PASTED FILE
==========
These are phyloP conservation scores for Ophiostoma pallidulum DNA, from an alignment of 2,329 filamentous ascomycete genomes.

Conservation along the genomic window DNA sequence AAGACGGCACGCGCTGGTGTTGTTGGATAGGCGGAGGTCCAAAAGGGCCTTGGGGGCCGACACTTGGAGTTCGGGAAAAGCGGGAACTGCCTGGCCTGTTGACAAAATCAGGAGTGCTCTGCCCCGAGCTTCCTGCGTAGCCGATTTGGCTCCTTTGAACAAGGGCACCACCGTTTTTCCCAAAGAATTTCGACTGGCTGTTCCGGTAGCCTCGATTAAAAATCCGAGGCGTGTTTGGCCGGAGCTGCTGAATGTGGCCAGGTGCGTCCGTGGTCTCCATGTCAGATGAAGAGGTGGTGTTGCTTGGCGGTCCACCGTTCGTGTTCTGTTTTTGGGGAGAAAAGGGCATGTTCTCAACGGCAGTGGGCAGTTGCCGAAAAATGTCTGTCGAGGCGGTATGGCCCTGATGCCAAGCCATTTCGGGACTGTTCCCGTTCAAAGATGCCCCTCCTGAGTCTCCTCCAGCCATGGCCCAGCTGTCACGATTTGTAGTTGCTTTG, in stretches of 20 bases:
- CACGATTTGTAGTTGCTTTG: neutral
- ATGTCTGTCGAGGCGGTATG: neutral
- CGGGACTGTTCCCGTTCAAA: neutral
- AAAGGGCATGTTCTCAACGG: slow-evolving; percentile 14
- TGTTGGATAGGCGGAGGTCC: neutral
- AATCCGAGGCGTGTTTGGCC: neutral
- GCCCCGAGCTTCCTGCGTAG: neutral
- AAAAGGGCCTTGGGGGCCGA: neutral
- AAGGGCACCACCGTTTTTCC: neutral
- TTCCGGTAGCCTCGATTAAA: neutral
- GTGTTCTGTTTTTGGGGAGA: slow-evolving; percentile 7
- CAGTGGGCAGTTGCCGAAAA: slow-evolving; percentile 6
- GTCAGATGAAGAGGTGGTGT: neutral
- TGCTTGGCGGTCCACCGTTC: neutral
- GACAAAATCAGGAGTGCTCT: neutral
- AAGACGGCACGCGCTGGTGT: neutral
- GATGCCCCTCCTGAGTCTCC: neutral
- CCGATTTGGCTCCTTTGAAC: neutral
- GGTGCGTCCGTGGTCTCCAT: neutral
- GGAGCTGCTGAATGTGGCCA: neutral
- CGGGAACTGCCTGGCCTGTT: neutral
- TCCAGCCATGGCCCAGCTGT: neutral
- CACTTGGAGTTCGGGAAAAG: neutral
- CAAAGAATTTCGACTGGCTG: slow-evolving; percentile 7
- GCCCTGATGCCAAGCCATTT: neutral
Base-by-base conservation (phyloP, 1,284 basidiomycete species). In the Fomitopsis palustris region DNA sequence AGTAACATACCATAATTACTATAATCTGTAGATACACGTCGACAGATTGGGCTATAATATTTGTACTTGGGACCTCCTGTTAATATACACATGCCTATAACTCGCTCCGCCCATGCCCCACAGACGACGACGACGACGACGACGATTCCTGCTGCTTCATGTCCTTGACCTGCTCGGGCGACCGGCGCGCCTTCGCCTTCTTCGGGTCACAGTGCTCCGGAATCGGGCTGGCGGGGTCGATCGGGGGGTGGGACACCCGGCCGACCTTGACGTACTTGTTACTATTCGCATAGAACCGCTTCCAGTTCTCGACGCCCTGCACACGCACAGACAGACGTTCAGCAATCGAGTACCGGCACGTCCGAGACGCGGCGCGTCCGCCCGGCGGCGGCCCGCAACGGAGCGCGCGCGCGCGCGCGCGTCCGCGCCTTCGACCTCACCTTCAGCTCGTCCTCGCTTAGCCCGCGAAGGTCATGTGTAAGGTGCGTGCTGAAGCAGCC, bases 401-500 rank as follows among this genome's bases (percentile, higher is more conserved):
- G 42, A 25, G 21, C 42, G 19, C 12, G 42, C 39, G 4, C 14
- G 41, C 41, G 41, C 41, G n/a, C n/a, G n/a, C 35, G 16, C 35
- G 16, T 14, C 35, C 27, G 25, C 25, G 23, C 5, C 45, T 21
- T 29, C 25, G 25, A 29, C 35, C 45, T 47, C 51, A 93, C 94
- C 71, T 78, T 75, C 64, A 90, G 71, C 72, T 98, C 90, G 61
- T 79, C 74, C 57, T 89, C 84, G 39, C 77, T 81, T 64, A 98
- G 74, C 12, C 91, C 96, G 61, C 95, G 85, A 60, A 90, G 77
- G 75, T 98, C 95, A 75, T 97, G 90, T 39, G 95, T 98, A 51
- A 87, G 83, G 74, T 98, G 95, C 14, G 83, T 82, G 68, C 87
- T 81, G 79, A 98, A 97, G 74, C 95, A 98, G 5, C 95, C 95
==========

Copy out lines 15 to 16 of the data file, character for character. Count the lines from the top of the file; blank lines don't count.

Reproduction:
- GTCAGATGAAGAGGTGGTGT: neutral
- TGCTTGGCGGTCCACCGTTC: neutral